Pallets of fencing material being delivered across the Hotham-Williams catchment in support of revegetation and saltbush fodder grazing projects.
It’s great to see PHCC’s Greening Farms projects beginning to hit the ground, with pallets of fencing material being delivered across the Hotham-Williams catchment in support of revegetation and saltbush fodder grazing projects funded through the latest round of PHCC’s Community Environmental Grants.
One project about to get going is with Anne Kennedy from Quindanning, who is removing Spiny Rush along a drainage line and replacing it with saltbush fodder and native species. This project will see productivity returned to the site, as for many years the area has been infested with the Spiny Rush. It will also increase the native biodiversity and reduce salinity risk further down the catchment.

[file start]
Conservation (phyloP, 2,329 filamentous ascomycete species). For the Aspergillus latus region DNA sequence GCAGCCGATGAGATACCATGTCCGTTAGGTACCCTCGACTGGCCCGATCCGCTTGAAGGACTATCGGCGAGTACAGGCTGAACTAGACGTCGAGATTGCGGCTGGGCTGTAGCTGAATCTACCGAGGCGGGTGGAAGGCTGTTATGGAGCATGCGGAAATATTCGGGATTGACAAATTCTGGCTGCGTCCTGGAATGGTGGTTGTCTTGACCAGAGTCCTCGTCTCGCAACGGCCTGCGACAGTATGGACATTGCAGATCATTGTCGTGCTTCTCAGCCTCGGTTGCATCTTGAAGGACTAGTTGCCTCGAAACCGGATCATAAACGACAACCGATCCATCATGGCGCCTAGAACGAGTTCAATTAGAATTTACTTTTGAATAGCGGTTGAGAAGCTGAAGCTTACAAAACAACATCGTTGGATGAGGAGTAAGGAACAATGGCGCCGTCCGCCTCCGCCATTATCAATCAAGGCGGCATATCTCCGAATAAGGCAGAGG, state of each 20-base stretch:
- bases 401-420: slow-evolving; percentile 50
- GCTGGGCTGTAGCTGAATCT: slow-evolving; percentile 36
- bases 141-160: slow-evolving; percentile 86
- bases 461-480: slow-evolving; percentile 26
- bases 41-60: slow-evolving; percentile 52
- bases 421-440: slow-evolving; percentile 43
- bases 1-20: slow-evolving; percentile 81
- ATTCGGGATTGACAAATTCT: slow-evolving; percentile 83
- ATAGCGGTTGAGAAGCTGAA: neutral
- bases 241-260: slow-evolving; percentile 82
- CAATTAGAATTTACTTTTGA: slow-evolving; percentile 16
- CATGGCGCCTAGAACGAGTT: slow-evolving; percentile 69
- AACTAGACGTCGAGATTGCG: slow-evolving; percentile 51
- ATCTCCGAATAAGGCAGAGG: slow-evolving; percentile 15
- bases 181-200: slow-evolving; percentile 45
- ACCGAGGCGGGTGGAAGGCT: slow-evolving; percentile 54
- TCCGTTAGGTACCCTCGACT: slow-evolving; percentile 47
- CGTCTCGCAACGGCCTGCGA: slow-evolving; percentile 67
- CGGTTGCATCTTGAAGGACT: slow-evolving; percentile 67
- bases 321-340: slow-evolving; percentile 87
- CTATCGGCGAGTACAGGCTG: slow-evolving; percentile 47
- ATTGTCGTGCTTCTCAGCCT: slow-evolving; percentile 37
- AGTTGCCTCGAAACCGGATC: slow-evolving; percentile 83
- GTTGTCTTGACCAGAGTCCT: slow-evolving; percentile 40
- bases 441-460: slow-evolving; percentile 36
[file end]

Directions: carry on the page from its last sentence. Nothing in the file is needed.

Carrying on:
Anne has been tackling this problem directly herself for the last few years, but this year PHCC is supporting her project with funding for new fencing, to help manage stock access into the planting zone. We are looking forward to seeing the transformation in this site and continuing to support Anne in her efforts to remove Spiny Rush from her property. If you want to fence your bushland or remove weeds like Spiny Rush contact email@example.com
The Regional Agriculture Landcare Facilitator is supported by the Peel-Harvey Catchment Council through funding from the Australian Government’s National Landcare Program